Objectives: Hypertension exerts a chronic tensile stretch on the endothelial lining of the inner layer of blood vessels and is thought to cause cellular injury leading to numerous pathologies. Studies have indicated that tensile stretch could alter the phenotype and cellular functions of the cell, depending on the stretch magnitude applied. However, the molecular mechanisms of the cellular injury under these conditions remain unclear.
Method: In order to investigate the protein changes potentially involved in hypertension, human cerebral microvascular endothelial cells were subjected to a simulated physiological (5%) and pathological (20%) cyclic stretch for a period of 2 hr or 18 hr on fibronectin-coated silicone cubes followed by a quantitative label-free proteomics experiment on cell lysates.
Result: Data analysis demonstrated that proteins involved in structural activity were significantly up-regulated in the 20% condition at 2 hrs notably microtubule actin cross-linking factor 1 [MACF1 (+24.6 fold)] and tubulin alpha chain 3 [TUBAL3 (+8.0 fold)]. Similarly, proteins that have been previously observed to be altered in clinical aneurysm formation such as titin [TTN (+60.4)] and apolipoprotein B-100 [APOB (+21.3 fold)]) were also found to be up-regulated at 20% stretch for 18 hrs. Protein interaction network analysis suggested that the signaling pathway involving nuclear factor-kappa B (NFkB) may the main protein network affected by shorter stretch conditions. Compensatory inflammatory processes may have commenced during early exposure to stretch.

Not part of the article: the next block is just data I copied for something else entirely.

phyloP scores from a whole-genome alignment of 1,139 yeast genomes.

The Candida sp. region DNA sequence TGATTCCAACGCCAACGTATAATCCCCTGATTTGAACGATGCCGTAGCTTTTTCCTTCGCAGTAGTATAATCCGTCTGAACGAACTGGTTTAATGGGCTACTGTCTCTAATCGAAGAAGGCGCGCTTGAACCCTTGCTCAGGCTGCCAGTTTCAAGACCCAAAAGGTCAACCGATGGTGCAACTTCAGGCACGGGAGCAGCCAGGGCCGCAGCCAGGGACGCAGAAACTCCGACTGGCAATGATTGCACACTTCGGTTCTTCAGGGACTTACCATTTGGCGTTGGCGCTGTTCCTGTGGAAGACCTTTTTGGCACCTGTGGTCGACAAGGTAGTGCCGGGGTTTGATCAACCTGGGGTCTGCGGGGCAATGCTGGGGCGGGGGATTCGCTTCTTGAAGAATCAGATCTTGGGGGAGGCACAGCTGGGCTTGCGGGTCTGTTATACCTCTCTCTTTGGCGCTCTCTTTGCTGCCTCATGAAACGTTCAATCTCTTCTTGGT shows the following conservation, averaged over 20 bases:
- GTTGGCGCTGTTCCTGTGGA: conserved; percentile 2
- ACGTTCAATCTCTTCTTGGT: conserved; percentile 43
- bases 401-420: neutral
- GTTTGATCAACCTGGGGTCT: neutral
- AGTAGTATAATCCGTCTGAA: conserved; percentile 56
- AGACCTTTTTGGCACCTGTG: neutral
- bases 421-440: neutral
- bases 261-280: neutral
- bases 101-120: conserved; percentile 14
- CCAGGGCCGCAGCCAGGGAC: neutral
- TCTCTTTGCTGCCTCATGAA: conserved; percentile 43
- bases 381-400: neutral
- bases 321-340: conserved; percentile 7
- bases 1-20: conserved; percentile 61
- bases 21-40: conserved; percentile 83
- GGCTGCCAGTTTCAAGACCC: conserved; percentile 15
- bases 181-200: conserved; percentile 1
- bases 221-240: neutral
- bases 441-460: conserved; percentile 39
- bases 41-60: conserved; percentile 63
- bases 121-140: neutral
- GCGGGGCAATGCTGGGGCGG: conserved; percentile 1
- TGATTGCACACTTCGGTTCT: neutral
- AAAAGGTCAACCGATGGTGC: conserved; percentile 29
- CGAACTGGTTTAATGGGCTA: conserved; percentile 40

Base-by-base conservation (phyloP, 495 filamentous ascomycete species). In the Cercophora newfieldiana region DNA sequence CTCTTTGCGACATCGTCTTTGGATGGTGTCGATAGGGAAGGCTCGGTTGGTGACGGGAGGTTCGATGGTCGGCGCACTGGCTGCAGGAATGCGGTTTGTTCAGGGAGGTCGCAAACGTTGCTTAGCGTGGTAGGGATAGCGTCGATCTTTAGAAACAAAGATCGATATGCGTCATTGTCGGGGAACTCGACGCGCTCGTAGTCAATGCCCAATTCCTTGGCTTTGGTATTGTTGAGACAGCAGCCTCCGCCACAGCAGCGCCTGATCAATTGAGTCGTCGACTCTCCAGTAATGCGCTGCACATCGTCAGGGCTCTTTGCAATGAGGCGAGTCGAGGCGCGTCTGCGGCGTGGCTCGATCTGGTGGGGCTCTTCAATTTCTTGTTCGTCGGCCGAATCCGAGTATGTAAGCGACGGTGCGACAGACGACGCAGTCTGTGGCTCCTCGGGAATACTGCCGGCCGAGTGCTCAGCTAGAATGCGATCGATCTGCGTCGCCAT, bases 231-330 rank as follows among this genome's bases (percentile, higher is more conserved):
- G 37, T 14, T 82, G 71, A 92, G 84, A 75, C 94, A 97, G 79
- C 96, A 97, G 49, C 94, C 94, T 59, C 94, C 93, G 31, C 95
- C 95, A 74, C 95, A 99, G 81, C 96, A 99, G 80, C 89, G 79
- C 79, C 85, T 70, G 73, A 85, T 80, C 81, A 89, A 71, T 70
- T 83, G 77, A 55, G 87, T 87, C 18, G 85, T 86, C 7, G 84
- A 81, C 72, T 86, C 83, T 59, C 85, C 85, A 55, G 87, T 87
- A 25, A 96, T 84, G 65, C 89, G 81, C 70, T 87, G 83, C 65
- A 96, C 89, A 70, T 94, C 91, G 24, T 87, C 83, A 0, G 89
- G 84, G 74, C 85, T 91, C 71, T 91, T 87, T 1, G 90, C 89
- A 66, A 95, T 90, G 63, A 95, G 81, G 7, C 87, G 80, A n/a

Conclusion: This study provides a basis for understanding early and long-term molecular changes that may lead to vascular dysfunction as a consequence of pathological stretch.
- blood pressure
- cyclic stretch
- endothelial cell
- vascular system